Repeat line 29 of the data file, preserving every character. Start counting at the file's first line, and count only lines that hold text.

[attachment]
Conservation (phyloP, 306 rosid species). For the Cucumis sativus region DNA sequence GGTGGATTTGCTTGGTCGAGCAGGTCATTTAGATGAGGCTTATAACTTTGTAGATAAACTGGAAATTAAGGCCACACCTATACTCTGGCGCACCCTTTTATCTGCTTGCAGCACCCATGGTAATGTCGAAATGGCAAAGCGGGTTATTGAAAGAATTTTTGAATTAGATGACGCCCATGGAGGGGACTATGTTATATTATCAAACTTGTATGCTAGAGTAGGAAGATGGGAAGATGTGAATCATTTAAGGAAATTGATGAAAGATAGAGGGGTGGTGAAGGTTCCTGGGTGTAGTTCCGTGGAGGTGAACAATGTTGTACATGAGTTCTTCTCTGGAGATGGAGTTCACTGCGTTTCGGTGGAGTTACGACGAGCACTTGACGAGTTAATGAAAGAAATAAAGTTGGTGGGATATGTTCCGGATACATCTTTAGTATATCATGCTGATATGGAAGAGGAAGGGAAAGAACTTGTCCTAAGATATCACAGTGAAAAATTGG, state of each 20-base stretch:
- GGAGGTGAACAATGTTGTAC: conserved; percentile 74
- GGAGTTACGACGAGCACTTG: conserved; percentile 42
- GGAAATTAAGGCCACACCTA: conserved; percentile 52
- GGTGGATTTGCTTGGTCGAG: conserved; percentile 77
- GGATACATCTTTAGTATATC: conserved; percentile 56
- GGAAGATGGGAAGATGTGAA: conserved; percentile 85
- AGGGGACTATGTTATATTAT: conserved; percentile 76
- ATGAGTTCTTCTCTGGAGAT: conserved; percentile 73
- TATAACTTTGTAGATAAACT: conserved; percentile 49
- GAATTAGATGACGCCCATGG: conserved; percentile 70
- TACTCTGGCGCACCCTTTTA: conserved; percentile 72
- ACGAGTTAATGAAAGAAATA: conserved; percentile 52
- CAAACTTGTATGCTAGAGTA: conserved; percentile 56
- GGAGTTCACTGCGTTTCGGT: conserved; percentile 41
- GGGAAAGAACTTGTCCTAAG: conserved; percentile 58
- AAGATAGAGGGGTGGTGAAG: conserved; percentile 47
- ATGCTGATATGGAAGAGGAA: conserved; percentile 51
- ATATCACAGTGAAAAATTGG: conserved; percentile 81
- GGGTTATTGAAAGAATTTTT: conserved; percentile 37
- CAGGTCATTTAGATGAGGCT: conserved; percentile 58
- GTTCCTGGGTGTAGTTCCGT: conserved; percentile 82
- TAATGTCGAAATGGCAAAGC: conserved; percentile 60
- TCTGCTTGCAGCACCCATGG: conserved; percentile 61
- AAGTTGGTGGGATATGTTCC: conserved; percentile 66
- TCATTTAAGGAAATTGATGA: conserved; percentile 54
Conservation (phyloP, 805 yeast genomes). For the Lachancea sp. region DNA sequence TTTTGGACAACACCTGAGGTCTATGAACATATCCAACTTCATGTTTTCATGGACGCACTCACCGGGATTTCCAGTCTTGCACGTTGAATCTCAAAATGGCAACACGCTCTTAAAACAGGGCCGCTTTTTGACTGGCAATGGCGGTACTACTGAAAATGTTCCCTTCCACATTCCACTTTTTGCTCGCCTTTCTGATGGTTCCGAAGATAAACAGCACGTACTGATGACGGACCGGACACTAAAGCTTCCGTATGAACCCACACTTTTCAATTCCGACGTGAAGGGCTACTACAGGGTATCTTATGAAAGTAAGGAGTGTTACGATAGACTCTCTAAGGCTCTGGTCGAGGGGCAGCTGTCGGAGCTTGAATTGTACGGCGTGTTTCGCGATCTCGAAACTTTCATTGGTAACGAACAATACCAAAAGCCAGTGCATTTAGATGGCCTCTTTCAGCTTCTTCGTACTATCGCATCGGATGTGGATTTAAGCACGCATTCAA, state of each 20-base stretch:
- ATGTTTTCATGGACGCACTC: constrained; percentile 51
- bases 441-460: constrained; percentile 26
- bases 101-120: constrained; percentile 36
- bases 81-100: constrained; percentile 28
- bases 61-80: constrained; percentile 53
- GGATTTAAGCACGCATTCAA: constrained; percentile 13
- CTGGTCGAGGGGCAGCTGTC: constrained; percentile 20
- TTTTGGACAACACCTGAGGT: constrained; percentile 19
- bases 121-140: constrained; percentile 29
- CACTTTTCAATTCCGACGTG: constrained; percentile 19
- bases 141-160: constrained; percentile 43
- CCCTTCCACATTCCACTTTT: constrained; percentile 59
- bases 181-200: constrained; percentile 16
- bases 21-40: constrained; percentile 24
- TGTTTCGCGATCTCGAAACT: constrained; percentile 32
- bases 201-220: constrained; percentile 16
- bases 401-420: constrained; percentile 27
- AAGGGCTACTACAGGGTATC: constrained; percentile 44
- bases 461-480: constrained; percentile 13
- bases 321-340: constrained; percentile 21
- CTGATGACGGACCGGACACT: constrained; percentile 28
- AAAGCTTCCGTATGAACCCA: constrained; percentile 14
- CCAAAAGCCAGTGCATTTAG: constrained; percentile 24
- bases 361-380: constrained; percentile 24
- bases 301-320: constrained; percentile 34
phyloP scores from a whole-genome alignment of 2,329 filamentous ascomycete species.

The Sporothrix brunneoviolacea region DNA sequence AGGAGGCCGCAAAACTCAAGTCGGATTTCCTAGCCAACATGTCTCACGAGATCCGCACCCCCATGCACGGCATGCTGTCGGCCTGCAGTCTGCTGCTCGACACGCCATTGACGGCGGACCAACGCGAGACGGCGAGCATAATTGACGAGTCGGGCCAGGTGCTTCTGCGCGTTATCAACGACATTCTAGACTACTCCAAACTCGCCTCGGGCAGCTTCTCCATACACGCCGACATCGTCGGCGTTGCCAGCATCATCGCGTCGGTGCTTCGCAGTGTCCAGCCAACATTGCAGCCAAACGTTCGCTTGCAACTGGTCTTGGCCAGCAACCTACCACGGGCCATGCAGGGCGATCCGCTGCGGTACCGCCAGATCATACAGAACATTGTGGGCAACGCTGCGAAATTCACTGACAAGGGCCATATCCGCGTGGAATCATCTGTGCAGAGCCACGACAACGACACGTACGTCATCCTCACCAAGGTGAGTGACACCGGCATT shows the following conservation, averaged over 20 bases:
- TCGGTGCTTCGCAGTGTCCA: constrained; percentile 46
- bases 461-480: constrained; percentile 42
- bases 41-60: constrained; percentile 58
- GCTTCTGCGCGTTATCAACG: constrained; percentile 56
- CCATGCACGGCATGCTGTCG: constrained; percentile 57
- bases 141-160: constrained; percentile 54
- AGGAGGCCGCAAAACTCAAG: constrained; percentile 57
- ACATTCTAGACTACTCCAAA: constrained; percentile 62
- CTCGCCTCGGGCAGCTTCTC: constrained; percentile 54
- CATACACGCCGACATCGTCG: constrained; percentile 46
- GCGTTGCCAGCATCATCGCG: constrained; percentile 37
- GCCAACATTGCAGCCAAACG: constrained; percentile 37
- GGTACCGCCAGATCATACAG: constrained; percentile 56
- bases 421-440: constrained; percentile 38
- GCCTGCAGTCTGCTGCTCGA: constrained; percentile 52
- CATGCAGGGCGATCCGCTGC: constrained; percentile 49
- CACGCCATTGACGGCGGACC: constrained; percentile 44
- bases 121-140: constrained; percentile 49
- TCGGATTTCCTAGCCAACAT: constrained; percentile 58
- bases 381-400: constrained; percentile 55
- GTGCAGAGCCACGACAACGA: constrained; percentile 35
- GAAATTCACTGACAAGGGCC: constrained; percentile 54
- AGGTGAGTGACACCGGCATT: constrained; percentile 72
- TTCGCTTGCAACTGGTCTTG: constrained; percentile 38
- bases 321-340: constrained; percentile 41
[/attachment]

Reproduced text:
- bases 441-460: constrained; percentile 26